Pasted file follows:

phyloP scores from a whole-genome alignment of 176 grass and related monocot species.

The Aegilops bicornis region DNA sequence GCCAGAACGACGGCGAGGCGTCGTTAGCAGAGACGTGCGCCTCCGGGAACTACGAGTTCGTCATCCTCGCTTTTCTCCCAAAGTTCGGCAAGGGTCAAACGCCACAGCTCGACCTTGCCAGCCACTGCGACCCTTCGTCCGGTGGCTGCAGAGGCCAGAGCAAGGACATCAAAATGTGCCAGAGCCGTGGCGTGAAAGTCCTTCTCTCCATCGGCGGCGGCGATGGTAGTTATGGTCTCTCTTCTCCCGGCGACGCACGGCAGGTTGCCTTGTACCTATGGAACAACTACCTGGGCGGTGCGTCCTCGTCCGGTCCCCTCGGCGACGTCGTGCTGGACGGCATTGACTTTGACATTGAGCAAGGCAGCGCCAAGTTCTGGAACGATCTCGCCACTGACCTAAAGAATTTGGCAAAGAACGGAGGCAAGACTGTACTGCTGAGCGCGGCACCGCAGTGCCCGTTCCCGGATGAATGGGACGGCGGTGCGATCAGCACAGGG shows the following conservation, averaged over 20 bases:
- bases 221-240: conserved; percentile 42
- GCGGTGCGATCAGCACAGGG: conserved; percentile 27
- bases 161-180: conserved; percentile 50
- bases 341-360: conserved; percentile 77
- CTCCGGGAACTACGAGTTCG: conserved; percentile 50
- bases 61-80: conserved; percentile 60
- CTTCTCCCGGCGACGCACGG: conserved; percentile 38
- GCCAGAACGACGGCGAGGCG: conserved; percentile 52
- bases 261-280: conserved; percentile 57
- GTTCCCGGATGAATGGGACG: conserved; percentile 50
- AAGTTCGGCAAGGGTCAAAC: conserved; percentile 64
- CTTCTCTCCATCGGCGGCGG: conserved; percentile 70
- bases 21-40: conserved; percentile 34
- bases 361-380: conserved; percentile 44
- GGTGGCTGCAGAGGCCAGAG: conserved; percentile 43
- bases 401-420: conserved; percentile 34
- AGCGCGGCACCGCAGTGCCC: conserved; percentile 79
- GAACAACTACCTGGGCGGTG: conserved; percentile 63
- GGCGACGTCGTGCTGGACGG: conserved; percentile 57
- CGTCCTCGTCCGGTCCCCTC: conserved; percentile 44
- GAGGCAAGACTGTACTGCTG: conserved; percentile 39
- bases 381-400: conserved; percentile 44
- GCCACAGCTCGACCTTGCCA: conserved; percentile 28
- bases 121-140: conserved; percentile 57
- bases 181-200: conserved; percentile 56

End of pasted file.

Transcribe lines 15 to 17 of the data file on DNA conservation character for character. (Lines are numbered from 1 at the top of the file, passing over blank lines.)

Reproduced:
- bases 21-40: conserved; percentile 34
- bases 361-380: conserved; percentile 44
- GGTGGCTGCAGAGGCCAGAG: conserved; percentile 43